Why are numeracy skills in adults still so low?

27 Mar 2021, 7:25



Despite interventions and investment, maths ‘phobia’ continues to hold learners back, writes Dipa Ganguli

Are you a parent, or do you know any, who dreads having to help with maths homework? In a restaurant, do you hate having to calculate the tip on a bill? Does understanding your mortgage interest payments seem like an insurmountable task?

If so, you are definitely not alone.

A few years ago while teaching percentages in my level 2 functional skills maths class, a learner simply got up and left the class.

Naturally concerned, I followed and found her crying outside.

The learner told me that she worked at a travel agency. Her tears were tears of joy as she realised that, for the first time, she would be able to calculate her commission because she now understood percentages.

At level 2, which requires the application of two or more steps involving calculation, learners would be expected, for example, to work out “25 minus 2 x 32 or write 3/5 as a decimal”.

You think most adults would be able to answer such questions.

However, here in the UK in 2021 government statistics suggest that 17 million adults – 49 per cent of the working-age population of England – have the numeracy level that we expect of primary school children.

Maths is part of everyday life. Yet the idea that you are either innately good or bad at maths persists in western countries.

Indeed, it seems to be socially acceptable to be bad at maths. We do not hear adults bragging about being someone who can’t spell or read well, but we do hear people happily assert that maths is “not my thing”.

‘Change attitudes first’

In response to Lord Moser’s 1999 review into adult basic education, New Labour launched the Skills for Life strategy in 2001 with stretching targets.

It was reasonably successful, with more than 14 million adults supported over a ten-year period to improve their skills. The Skills for Life strategy and subsequent interventions were seeking to address the issue of low-skilled adults.

Now, the question is why are we not seeing an increase in UK numeracy levels, despite so much intervention and focus?

What lessons can we learn from our experiences to ensure outcomes for future generations are more positive?

We do not hear adults bragging about being someone who can’t spell or read well

Perhaps an improvement in the numeracy skills of adults can only be brought about if we firstly work to change people’s attitude towards mathematics. We could explore their feelings towards the subject, identifying their phobias and developing strategies to overcome those barriers.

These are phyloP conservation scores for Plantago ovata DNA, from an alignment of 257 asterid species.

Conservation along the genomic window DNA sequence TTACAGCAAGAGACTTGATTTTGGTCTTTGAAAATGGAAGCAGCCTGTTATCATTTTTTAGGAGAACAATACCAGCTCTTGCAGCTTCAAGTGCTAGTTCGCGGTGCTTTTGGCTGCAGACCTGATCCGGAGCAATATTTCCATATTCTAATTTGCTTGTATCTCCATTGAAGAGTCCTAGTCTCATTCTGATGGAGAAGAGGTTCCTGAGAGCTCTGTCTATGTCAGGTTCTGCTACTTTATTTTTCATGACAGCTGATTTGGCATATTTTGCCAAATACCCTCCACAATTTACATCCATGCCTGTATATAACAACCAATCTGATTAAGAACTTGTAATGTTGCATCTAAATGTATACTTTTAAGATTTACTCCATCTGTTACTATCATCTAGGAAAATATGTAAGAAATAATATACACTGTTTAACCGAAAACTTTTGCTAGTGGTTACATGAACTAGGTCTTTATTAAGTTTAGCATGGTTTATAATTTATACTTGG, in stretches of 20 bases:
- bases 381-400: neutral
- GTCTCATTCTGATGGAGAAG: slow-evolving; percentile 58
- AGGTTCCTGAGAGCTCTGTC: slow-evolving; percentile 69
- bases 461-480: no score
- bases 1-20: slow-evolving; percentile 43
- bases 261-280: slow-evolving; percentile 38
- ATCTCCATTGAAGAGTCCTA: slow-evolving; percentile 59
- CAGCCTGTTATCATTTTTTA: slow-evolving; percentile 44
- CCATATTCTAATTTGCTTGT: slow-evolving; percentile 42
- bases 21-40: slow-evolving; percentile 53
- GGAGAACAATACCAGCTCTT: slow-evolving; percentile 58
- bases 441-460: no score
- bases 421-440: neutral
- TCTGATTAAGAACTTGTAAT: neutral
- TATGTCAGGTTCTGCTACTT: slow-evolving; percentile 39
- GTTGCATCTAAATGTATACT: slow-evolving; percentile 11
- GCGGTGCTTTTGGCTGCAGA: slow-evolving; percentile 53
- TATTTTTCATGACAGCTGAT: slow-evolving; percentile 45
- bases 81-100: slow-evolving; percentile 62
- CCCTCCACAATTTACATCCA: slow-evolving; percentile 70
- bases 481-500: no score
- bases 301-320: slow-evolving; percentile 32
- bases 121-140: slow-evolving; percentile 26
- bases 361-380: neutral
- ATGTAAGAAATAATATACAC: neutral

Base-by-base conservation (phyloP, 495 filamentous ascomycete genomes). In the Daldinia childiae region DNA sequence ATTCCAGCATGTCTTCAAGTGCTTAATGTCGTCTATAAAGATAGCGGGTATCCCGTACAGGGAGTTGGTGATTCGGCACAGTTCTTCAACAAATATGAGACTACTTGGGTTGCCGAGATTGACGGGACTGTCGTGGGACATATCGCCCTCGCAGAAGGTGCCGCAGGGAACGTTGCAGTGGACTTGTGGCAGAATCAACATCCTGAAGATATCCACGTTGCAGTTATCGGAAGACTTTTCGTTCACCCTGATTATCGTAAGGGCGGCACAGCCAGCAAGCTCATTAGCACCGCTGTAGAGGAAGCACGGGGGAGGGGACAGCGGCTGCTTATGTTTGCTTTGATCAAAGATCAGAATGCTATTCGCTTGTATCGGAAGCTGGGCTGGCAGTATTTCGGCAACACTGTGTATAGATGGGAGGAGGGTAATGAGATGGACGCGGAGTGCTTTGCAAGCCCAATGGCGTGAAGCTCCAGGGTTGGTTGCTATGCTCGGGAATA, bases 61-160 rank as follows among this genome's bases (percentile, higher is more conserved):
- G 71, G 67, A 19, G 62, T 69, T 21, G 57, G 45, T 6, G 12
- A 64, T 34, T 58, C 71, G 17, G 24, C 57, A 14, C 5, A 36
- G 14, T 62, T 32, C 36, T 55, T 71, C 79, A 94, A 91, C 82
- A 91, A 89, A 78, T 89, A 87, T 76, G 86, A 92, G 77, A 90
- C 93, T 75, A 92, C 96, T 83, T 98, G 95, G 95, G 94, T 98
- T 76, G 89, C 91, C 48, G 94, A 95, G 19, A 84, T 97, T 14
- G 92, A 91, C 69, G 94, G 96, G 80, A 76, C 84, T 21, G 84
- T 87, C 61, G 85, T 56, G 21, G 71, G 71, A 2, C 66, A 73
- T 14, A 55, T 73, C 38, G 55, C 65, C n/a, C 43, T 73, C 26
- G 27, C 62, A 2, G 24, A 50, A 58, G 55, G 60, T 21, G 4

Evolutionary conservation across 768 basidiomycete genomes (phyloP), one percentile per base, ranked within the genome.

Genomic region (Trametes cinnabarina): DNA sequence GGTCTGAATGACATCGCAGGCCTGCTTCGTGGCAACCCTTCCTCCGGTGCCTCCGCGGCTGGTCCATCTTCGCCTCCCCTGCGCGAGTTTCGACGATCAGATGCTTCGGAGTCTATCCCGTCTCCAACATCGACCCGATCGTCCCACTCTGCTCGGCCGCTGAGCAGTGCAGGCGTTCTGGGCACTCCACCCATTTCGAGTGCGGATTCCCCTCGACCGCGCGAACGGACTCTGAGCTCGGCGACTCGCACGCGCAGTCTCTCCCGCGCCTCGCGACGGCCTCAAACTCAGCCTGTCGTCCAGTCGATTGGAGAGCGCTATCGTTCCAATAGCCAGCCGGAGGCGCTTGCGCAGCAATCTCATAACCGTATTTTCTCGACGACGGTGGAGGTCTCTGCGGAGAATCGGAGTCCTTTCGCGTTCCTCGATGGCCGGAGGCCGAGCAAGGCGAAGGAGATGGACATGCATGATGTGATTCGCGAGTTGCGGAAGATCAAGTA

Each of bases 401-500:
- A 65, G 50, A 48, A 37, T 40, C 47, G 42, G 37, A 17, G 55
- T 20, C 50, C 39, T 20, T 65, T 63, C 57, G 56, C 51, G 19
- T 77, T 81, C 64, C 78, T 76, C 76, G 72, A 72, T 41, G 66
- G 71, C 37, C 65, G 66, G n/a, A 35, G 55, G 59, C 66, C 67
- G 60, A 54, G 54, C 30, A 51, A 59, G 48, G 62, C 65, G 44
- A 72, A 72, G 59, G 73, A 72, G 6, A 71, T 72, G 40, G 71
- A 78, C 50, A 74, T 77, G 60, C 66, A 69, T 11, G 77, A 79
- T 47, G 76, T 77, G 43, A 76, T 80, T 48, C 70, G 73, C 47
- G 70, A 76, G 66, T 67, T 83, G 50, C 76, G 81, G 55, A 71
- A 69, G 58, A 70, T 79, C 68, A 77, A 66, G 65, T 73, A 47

If we can create a learning-oriented environment – where individual improvements, not grades, become the benchmark of success – instead of the performance-oriented environment we currently have, then maybe we will start to see maths-associated anxiety levels fall. In turn, skill levels could rise.

People’s introduction to maths and how it is “sold” to them is paramount. In an important study, researchers found that when mothers told their daughters they were not good at maths in school, their daughter’s achievement declined almost immediately.

There is a notion that parents’ perception of their role in relation to their child’s schooling is influenced by their own experiences of schooling. It is this cycle that needs to be broken.

‘Use maths in the everyday’

The diverse nature of primary school teaching also needs to be addressed.

It is not uncommon to hear primary teachers admit (off the record) to not liking maths or not putting it in their top three subjects, even though they spend a good portion of their working lives teaching it. Perhaps there is scope for greater involvement of maths specialists.

We should also think about the role of family learning in supporting intergenerational maths education out of school.

This could improve students’ understanding of how maths can be used in everyday situations, to improve attitudes and develop appreciation of the value and relevance of maths in a variety of contexts.

This in turn will create a generation who will be confident in the use of numbers.

We in FE need to foster positive attitudes towards life-long maths learning, promoting socio-economic resilience and challenging educational disadvantage.

 



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2 Comments

  1. Lee Rogers

    I agree with Dipa that we need to link maths to everyday events for adults, but I believe that the level 2 Reformed Functional Skills maths curriculum has moved away from being ” functional”.
    I have heard talk that they are considering splitting the level 2 maths into 2 levels, one for university entry and one for those who want to prove they can do maths, or as a steppingstone, which is what they were originally designed for. Has anyone else heard this?

  2. How on earth would the financiers of the world flog their financial products if adults could work out what a good deal looks like!

    Look at the link between social inequality / mobility, PISA scores and economic output of the financial sector as a proportion of the economy. Compare this by nation and see what you can deduce.

    Meanwhile, the FE sector still chases the dragon of lifelong learning loans (RPI + 3%) in the belief that somehow higher earnings will follow (cos those flogging the loans provide the data!).

    (same with house prices, mortgages, pensions, insurance etc – carbon offsetting schemes are next…)